Piles of hay were still smoldering on Wednesday morning after a barn was destroyed by a fire in James City on Tuesday night.
The visible wreckage included melted metal fans, chairs and a file cabinet, as well as a charred pitchfork and Ford-New Holland 6610 tractor.
“There was nothing left when I got here last night,” said Jeff McCracken, the 44-year-old son of farm owners Wayne and Willie-Mae McCracken.
No one was injured, but the remains of farming equipment lie in the mud with the blackened infrastructure. The equipment is lost forever because the barn was uninsured, Jeff McCracken said.
“It’s a lot of money lost,” he said. “My parents are upset but... there’s nothing we can do about it. It’s just one of those things.”
The five-acre farm was once home to horses, cows and bulls until the McCracken couple had to stop working the land due to Wayne’s lung cancer, their son said.
Jeff McCracken maintains the land in his spare time, which is sparse because he works for James City County and owns a business.
First responders from James City and York counties were called at 8:42 p.m., to the 3500 block of Brick Bat Road because of the reported fire, according to a James City news release.
Firefighters needed about an hour to get the fire under control, the news release states.
The barn was full of hay, making the fire hard to put out, James City County Fire Department Battalion Chief Chris Thomas said.
There was also diesel fuel in the barn, although it is hard to say whether or not that fueled the fire, said James City County Fire Department Fire Chief Ryan Ashe.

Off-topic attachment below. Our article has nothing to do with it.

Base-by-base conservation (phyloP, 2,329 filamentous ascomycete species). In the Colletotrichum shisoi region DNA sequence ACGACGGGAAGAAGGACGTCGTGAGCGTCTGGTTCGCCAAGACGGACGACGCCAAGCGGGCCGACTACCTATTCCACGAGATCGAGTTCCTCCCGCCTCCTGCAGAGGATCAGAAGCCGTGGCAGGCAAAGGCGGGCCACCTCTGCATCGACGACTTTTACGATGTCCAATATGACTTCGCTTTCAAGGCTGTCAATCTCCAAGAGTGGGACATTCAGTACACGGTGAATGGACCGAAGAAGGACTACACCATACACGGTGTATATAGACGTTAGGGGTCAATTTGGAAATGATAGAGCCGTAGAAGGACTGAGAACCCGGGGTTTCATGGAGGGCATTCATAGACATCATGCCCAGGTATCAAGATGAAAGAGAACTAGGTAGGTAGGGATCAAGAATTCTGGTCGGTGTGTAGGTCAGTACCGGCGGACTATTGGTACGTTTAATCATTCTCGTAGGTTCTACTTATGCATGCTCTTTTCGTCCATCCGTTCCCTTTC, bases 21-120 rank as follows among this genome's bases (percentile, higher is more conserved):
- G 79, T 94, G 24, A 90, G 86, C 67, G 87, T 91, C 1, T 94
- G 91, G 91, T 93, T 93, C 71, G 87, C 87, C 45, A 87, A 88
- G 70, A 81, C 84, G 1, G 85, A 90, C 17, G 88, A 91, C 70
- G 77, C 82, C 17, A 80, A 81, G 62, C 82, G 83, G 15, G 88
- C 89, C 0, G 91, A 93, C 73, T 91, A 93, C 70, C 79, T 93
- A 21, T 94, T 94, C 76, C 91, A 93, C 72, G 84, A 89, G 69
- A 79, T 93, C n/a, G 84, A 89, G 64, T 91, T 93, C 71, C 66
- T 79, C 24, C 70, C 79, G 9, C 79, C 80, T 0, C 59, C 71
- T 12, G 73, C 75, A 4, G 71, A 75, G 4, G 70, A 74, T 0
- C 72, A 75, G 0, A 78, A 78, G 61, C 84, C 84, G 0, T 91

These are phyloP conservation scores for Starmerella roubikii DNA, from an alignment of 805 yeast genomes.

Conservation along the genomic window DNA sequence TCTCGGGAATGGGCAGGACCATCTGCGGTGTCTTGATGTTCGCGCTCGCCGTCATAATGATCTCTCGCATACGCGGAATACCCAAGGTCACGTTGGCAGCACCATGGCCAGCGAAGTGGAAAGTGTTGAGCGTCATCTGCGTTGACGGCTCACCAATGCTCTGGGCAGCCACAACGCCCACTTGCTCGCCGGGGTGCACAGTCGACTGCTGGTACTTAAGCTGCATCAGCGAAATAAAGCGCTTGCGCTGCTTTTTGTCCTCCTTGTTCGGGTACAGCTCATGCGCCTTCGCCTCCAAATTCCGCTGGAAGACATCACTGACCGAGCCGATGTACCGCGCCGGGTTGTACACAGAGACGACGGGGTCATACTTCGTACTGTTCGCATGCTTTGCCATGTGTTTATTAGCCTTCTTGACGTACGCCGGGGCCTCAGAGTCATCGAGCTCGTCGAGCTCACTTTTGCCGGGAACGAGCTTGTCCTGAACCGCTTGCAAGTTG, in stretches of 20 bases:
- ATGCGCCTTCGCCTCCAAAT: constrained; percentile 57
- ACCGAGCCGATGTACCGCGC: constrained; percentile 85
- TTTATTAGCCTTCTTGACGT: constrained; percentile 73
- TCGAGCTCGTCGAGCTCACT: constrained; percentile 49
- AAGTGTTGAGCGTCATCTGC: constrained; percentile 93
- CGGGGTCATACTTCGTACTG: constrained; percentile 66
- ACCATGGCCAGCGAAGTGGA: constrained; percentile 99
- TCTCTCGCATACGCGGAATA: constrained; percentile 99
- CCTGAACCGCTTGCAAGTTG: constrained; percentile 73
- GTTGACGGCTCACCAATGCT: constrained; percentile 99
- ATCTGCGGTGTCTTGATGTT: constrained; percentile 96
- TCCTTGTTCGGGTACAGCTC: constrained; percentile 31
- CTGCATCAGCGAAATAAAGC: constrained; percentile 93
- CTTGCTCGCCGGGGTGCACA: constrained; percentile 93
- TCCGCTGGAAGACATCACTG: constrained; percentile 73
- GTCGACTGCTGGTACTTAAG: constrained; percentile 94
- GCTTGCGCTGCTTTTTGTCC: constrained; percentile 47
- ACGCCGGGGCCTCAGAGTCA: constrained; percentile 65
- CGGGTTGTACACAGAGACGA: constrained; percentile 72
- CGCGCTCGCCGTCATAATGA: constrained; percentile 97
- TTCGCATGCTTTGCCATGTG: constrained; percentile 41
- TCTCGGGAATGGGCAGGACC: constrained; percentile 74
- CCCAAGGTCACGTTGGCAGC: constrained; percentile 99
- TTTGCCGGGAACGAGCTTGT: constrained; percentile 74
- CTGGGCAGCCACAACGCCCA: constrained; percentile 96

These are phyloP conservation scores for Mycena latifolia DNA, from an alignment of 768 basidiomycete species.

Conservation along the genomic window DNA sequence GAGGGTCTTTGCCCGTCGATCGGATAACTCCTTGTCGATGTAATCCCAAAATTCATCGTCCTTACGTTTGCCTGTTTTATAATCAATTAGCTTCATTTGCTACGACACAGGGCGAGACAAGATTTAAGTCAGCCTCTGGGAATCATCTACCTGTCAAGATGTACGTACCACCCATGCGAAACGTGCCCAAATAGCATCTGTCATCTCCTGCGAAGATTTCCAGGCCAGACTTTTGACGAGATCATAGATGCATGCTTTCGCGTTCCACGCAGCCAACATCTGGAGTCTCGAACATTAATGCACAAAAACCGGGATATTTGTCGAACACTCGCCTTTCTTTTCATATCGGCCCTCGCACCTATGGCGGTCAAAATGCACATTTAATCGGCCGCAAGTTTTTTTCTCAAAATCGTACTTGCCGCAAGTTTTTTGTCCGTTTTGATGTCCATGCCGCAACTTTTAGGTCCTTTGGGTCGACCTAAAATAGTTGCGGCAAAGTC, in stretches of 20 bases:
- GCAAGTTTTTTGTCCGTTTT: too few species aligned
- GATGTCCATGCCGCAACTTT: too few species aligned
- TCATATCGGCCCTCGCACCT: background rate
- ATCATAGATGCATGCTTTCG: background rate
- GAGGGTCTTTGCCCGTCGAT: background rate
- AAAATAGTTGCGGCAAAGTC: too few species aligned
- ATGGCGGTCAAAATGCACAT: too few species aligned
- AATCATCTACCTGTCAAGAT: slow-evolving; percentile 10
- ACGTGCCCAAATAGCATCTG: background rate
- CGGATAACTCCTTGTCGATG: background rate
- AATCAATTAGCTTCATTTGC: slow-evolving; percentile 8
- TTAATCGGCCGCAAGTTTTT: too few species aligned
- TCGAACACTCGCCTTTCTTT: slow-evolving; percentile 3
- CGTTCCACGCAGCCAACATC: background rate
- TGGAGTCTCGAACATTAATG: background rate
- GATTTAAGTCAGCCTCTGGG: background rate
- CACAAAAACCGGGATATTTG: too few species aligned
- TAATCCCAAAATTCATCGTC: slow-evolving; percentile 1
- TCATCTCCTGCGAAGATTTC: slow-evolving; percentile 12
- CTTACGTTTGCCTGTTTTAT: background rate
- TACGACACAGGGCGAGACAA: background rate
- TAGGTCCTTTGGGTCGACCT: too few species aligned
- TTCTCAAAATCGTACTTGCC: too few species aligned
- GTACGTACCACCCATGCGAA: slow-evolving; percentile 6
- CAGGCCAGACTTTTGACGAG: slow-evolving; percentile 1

Fire fighters got more than 20,000 gallons of water from area hydrants to fight the fire because of the barn’s remote location, Thomas said.
They also used about 40 gallons of Class A foam to smother the hay. More foam was en route to the site on Wednesday morning, Thomas said.
Class A foam is used to smother fire in natural materials. The foam makes it easier for the fire to be extinguished using water, Thomas said.
A plow from the Virginia Department of Forestry was used to rake the rest of the smoldering hay off the site to be extinguished, Thomas said.
“They did the best they could to put it out last night, but hay often smolders,” Thomas said.
“It’s so dry, and there were all kinds of supplies and diesel fuel. Any spark at all would be a disaster,” Jeff McCracken added.
The cause of the fire is still under investigation, although Ashe believes the cause will be ruled undetermined.
“Sometimes with that level of damage it’s very difficult to tell,” Ashe said.
Mayfield can be reached at 757-298-5828.